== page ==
Anonymous More than 1 year ago
Thank you very much Edgar Allan Poe!!!!
Anonymous More than 1 year ago
Couldnt get past page 20. Very boring, writing was stilted and hard to understand. Extremely boring.
Anonymous More than 1 year ago
Poe is one of my favorite authors and having read many of his stories, I did not know he had written a full length novel. And in Poe form the imagery is great and the ending is mind-blowing.
Anonymous More than 1 year ago
Poe was a masterful short story writer, and a poet. However, when the writing got longer and more convoluted, he lost focus and was less than capable of maintaining his focus. This is his only novel...and for good reason!
Anonymous More than 1 year ago
This short novel reads very slowly and is somewhat disjointed. I found Poe spending a lot of time describing the Naval terminology and navigational language than diving into the psyche of the characters. This ends abruptly and is ultimately disappointing.
Guest More than 1 year ago
A great tale of supernaturel and adventure. Pym is a stowaway who finds a lost world in the pole.
amydross on LibraryThing More than 1 year ago
Although too rough, inconsistent, and episodic to really work as a novel, there are some truly chilling images and fascinating scenarios.
Midnightdreary on LibraryThing More than 1 year ago
This book is "Moby-Dick" decades before "Moby-Dick." What begins as a jaunty sea adventure tale takes a turn for a somewhat more frightening struggle at sea. Interspersed are descriptions of maritime history, the geography of islands, flora and fauna, and other over-the-top detailed "true" accounts which are not always accurate. As the novel progresses, it gets less and less realistic despite these pseudo-realistic, pseudo-scientific soliloquies. Eventually, the novel descends to a point of senselessness, fantastic beyond reason, symbolically deep beyond comprehension, and confusing beyond serious analysis. And that's the point, folks. Sometimes life doesn't have a happy ending, nor does it end successfully wrapped up with a cute bow tied on top. "The Narrative of Arthur Gordon Pym of Nantucket" is a fun, confusing, hectic, strange book of unrecognized genius.One comment on here notes it wasn't very scary. I'd note that this book was not meant to be in the horror genre.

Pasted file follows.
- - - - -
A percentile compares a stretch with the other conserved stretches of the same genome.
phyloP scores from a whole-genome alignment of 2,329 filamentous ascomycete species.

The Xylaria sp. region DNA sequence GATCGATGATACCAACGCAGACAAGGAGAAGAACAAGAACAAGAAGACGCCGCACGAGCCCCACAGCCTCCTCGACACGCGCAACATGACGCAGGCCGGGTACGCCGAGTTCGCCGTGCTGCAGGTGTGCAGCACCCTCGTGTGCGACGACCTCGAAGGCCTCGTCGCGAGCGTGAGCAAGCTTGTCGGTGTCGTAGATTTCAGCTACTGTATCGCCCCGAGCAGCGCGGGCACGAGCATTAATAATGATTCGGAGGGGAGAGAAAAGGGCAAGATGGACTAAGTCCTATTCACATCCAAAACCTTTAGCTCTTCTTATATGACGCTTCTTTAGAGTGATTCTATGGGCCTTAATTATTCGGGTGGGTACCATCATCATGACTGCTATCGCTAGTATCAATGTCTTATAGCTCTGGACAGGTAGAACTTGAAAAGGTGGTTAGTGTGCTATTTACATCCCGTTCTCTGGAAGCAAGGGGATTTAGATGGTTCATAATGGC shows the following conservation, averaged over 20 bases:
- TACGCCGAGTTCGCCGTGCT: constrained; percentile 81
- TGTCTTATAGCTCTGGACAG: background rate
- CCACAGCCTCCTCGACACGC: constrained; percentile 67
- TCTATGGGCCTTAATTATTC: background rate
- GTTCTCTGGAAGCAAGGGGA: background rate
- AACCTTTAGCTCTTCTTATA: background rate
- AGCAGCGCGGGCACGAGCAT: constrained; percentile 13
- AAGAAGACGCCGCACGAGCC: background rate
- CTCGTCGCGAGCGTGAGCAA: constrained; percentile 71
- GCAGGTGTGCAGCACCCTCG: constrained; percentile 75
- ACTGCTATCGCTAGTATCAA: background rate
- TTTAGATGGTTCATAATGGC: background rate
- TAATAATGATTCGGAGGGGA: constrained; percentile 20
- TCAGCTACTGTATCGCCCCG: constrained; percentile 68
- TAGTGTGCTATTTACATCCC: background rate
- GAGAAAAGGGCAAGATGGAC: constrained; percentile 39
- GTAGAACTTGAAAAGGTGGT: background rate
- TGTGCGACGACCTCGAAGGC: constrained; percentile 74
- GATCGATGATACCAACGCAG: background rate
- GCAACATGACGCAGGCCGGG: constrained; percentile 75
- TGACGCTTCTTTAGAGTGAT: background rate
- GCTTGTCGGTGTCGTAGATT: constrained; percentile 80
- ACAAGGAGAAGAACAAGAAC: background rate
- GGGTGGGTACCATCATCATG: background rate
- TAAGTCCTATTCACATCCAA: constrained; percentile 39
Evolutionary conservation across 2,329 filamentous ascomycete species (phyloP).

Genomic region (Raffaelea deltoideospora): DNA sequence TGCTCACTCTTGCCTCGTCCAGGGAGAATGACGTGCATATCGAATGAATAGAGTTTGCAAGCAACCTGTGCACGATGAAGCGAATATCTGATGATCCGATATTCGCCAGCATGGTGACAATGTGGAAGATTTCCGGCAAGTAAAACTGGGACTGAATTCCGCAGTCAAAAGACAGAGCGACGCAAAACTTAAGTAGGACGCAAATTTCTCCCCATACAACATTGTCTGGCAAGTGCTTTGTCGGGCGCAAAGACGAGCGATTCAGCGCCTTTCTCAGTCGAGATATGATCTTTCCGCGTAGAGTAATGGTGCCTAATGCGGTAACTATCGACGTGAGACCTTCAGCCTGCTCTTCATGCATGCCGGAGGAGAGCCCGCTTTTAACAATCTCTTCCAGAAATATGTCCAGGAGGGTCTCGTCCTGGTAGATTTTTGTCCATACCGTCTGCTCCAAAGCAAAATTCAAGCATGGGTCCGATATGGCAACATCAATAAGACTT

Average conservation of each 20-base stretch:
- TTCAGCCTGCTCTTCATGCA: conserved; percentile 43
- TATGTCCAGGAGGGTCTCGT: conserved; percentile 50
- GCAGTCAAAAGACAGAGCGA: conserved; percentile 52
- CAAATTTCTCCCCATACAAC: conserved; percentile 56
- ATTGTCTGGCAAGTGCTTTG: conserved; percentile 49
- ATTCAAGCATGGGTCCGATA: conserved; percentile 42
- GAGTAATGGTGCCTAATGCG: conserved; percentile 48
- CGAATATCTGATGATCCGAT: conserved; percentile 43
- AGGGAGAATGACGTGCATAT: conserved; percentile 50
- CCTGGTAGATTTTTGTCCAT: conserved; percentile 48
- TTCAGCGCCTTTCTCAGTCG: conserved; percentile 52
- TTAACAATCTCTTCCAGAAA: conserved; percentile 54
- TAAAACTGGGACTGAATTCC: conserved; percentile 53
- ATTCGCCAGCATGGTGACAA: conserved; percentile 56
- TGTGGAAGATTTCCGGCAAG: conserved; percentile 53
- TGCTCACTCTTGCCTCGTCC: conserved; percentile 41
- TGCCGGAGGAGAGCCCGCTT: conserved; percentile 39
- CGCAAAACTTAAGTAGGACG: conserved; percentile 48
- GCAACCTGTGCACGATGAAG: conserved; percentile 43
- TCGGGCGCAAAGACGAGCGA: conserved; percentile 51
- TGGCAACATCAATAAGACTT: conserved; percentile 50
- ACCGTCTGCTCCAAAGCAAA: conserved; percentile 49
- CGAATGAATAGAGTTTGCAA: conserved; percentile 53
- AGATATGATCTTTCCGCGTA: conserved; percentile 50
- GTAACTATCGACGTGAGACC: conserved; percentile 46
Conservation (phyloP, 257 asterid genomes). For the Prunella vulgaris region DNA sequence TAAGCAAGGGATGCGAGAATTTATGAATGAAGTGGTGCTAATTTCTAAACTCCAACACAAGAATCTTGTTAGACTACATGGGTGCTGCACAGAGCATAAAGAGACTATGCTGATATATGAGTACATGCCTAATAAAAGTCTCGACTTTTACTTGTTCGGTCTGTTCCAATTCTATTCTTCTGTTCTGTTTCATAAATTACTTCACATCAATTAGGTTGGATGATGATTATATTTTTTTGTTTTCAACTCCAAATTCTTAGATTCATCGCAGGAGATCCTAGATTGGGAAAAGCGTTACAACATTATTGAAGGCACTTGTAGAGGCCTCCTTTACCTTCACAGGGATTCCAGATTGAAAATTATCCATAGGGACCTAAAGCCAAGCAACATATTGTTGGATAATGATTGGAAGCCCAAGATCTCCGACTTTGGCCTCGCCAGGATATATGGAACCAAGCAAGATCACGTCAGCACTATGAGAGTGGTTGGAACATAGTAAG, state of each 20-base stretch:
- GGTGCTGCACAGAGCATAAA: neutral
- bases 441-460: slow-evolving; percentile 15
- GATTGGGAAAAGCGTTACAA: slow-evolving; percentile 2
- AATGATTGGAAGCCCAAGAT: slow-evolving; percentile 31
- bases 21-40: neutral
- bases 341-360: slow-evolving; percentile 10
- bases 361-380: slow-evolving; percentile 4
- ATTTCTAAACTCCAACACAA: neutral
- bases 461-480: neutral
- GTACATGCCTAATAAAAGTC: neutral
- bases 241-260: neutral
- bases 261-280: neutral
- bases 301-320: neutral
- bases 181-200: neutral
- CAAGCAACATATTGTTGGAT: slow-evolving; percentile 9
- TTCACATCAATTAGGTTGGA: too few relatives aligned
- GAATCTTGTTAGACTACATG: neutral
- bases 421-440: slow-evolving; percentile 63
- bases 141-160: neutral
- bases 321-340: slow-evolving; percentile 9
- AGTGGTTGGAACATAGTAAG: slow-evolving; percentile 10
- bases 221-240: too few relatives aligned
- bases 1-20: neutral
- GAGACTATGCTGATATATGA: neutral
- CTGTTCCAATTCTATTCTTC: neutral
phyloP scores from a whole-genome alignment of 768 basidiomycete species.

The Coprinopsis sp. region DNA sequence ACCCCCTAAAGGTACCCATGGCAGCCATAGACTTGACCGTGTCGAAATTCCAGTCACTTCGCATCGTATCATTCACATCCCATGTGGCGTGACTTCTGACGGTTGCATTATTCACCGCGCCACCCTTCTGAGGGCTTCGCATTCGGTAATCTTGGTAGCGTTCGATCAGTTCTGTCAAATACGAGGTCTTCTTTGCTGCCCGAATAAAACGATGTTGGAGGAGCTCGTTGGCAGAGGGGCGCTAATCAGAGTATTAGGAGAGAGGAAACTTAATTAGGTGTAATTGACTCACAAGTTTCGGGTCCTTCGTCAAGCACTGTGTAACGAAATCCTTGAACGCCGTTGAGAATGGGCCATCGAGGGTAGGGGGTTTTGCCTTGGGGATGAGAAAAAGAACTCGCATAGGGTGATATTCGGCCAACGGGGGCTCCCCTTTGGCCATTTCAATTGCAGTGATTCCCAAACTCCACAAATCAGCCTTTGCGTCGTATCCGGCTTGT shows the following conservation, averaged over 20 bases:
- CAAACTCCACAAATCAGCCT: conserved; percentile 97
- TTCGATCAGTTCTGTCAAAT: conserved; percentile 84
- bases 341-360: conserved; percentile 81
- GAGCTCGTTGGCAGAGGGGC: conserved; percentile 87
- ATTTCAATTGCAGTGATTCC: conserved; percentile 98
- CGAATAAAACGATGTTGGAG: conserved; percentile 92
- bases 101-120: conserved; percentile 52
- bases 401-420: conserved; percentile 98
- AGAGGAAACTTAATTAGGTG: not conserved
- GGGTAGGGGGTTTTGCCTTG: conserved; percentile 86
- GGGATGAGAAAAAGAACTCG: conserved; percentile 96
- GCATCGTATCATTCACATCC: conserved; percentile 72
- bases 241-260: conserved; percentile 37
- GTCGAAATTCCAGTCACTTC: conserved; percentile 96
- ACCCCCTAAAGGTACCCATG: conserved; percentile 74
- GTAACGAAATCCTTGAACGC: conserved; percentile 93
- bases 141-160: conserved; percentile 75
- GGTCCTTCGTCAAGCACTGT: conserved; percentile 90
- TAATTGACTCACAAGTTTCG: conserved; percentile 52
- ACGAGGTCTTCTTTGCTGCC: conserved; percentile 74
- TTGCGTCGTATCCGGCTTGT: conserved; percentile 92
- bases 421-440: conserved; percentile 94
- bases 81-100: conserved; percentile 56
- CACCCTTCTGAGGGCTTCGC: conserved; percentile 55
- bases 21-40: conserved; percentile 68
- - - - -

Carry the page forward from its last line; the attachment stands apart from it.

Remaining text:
elviomedeiros on LibraryThing More than 1 year ago
Interesting book. A narrative on an expedition to the southern seas. Despite being the work of E.A Poe and a potentially good story, the book is childish at times and has got too many loose ends. Hope the continuation by Jules Verne is better.
clong on LibraryThing More than 1 year ago
Poe never ceases to fascinate. His only novel starts like a realistic narrative of life at sea, then turns into a horrific story of survival, and then morphs into a fantasy about aboriginal island tribes and an imaginary trip to a completely-divorced-from-reality version of the south pole. Quite different from the short stories and poems by which he is known, but still an intriguing read.
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The story alternates between short interesting parts and longer boring parts. I skipped around some and did not even finish it. Still Poe short stories are great.
Anonymous More than 1 year ago
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Anonymous More than 1 year ago
Got bored reading this. Could not stand it any more to finish
Anonymous More than 1 year ago
NOOKfile More than 1 year ago
It's great that this classic Poe novel is offered as a free NOOK Book, but this version lacks the last page of the published novel. A definite jaw-dropping, "What!" without that ending (although to be honest, it's not much better with it ... it's almost as if Poe got tired of writing the story and wanted a way out). Still, cheers, this novel was the inspiration for Felix J. Palma's upcoming "The Map of the Sky," and there's a bonus sample of that new novel at the end of the Poe story.